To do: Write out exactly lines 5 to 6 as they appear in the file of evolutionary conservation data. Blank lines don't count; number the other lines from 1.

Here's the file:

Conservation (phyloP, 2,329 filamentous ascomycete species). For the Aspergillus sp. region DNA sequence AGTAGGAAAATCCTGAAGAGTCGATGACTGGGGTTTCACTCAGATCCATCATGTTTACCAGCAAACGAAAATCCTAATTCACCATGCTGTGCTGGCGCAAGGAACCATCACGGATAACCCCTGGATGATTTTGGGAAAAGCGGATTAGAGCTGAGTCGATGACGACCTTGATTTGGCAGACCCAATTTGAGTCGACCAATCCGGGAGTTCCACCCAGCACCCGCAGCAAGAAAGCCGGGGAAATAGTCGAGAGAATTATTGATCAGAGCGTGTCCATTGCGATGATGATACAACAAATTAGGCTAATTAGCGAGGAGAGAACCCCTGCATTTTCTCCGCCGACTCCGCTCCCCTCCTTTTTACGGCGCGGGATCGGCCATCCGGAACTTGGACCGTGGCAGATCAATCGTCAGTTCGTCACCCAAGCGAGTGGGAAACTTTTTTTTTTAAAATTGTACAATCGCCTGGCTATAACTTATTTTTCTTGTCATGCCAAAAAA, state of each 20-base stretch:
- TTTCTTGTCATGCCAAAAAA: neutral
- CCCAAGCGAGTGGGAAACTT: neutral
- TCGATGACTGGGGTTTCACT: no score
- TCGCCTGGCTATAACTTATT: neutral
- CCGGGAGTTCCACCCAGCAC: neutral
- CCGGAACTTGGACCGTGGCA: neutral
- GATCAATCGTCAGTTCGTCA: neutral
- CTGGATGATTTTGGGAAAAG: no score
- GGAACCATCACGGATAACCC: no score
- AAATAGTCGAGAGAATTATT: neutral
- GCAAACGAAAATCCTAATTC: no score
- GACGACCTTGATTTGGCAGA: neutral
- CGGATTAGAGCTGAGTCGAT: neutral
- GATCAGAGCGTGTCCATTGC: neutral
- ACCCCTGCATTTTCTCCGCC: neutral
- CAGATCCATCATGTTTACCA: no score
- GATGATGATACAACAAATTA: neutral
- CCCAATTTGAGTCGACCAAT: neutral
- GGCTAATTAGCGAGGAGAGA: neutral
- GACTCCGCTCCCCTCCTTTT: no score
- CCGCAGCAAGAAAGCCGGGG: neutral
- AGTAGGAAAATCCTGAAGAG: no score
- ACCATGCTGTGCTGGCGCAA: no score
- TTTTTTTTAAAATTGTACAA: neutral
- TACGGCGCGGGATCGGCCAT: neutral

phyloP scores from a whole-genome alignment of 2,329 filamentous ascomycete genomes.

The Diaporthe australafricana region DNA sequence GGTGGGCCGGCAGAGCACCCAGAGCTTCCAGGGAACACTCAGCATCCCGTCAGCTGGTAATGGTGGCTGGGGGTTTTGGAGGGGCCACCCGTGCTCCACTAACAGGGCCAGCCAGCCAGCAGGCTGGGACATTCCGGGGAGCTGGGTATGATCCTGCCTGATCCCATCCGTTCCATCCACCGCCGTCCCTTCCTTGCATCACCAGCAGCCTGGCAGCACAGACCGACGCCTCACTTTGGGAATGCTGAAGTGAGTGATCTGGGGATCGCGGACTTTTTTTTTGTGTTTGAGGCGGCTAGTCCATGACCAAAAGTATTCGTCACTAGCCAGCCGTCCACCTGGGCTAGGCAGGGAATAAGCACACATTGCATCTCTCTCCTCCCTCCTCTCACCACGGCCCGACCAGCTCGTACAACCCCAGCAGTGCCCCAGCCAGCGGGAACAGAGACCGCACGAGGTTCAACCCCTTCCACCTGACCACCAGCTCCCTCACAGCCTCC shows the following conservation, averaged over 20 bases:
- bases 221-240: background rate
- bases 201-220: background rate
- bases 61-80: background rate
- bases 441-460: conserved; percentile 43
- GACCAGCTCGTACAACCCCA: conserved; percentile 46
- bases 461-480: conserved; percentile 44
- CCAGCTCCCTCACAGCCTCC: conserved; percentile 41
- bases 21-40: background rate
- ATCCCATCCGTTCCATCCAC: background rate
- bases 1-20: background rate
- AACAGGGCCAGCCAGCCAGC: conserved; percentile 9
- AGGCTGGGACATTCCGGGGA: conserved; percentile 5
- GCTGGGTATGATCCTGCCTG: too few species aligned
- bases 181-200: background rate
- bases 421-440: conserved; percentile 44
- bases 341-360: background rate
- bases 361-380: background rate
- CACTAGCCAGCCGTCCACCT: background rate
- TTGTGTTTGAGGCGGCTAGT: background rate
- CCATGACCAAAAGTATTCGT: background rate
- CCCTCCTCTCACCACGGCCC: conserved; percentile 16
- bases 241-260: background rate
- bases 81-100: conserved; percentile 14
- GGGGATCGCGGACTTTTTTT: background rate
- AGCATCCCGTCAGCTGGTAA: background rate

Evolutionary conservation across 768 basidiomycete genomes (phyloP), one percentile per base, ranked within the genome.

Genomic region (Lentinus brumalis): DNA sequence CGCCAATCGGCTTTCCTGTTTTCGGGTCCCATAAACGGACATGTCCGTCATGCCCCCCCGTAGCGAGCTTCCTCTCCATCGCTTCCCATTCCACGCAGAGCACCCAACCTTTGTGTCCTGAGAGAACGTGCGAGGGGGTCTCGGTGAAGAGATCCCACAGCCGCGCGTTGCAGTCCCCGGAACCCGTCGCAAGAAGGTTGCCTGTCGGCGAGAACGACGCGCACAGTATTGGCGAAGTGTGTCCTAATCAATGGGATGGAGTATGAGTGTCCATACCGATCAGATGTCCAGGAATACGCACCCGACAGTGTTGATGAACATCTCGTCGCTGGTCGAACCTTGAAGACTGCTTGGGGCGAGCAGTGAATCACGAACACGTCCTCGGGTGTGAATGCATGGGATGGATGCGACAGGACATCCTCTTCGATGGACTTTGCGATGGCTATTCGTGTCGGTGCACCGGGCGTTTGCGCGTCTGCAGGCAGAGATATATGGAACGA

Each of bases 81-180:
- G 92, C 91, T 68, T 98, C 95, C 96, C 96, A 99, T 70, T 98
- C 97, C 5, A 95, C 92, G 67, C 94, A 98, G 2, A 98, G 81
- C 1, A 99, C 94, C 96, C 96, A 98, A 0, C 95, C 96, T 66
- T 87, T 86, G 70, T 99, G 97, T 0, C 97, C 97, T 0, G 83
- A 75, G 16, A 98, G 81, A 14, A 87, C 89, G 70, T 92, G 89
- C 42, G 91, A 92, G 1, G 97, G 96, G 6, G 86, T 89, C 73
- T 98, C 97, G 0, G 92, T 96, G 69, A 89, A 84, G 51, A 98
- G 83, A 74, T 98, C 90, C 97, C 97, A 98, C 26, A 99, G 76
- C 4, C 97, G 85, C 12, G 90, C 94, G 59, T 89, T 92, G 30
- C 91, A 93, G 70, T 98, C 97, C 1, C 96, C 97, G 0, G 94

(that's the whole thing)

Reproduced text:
- TCGCCTGGCTATAACTTATT: neutral
- CCGGGAGTTCCACCCAGCAC: neutral